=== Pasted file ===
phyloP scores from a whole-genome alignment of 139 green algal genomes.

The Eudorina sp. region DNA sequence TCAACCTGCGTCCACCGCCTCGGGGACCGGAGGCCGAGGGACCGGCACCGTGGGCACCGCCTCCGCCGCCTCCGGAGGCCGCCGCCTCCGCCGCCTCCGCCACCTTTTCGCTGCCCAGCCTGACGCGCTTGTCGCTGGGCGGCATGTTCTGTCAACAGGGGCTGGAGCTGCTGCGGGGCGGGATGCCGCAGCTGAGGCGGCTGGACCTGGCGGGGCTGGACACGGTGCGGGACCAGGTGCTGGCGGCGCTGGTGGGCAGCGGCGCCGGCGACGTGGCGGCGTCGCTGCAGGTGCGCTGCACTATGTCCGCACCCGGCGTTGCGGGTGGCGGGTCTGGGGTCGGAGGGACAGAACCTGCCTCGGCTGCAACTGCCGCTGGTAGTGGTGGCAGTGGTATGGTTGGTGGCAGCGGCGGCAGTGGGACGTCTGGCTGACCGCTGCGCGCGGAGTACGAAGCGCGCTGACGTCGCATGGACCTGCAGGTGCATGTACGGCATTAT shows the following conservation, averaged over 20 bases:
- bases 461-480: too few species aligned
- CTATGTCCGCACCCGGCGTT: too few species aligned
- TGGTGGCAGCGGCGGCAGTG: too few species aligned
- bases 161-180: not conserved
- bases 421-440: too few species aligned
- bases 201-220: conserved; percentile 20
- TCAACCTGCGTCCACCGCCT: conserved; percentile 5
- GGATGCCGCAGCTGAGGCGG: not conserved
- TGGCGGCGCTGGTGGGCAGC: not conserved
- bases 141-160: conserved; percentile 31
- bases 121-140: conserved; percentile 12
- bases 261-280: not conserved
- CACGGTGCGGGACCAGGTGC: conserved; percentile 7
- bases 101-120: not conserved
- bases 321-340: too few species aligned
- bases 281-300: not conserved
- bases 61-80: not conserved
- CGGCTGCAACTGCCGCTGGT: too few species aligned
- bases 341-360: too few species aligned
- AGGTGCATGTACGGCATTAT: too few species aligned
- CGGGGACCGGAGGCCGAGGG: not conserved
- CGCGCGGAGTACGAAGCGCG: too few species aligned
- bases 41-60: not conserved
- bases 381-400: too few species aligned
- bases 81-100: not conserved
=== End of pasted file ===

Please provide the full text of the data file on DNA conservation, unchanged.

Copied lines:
phyloP scores from a whole-genome alignment of 139 green algal genomes.

The Eudorina sp. region DNA sequence TCAACCTGCGTCCACCGCCTCGGGGACCGGAGGCCGAGGGACCGGCACCGTGGGCACCGCCTCCGCCGCCTCCGGAGGCCGCCGCCTCCGCCGCCTCCGCCACCTTTTCGCTGCCCAGCCTGACGCGCTTGTCGCTGGGCGGCATGTTCTGTCAACAGGGGCTGGAGCTGCTGCGGGGCGGGATGCCGCAGCTGAGGCGGCTGGACCTGGCGGGGCTGGACACGGTGCGGGACCAGGTGCTGGCGGCGCTGGTGGGCAGCGGCGCCGGCGACGTGGCGGCGTCGCTGCAGGTGCGCTGCACTATGTCCGCACCCGGCGTTGCGGGTGGCGGGTCTGGGGTCGGAGGGACAGAACCTGCCTCGGCTGCAACTGCCGCTGGTAGTGGTGGCAGTGGTATGGTTGGTGGCAGCGGCGGCAGTGGGACGTCTGGCTGACCGCTGCGCGCGGAGTACGAAGCGCGCTGACGTCGCATGGACCTGCAGGTGCATGTACGGCATTAT shows the following conservation, averaged over 20 bases:
- bases 461-480: too few species aligned
- CTATGTCCGCACCCGGCGTT: too few species aligned
- TGGTGGCAGCGGCGGCAGTG: too few species aligned
- bases 161-180: not conserved
- bases 421-440: too few species aligned
- bases 201-220: conserved; percentile 20
- TCAACCTGCGTCCACCGCCT: conserved; percentile 5
- GGATGCCGCAGCTGAGGCGG: not conserved
- TGGCGGCGCTGGTGGGCAGC: not conserved
- bases 141-160: conserved; percentile 31
- bases 121-140: conserved; percentile 12
- bases 261-280: not conserved
- CACGGTGCGGGACCAGGTGC: conserved; percentile 7
- bases 101-120: not conserved
- bases 321-340: too few species aligned
- bases 281-300: not conserved
- bases 61-80: not conserved
- CGGCTGCAACTGCCGCTGGT: too few species aligned
- bases 341-360: too few species aligned
- AGGTGCATGTACGGCATTAT: too few species aligned
- CGGGGACCGGAGGCCGAGGG: not conserved
- CGCGCGGAGTACGAAGCGCG: too few species aligned
- bases 41-60: not conserved
- bases 381-400: too few species aligned
- bases 81-100: not conserved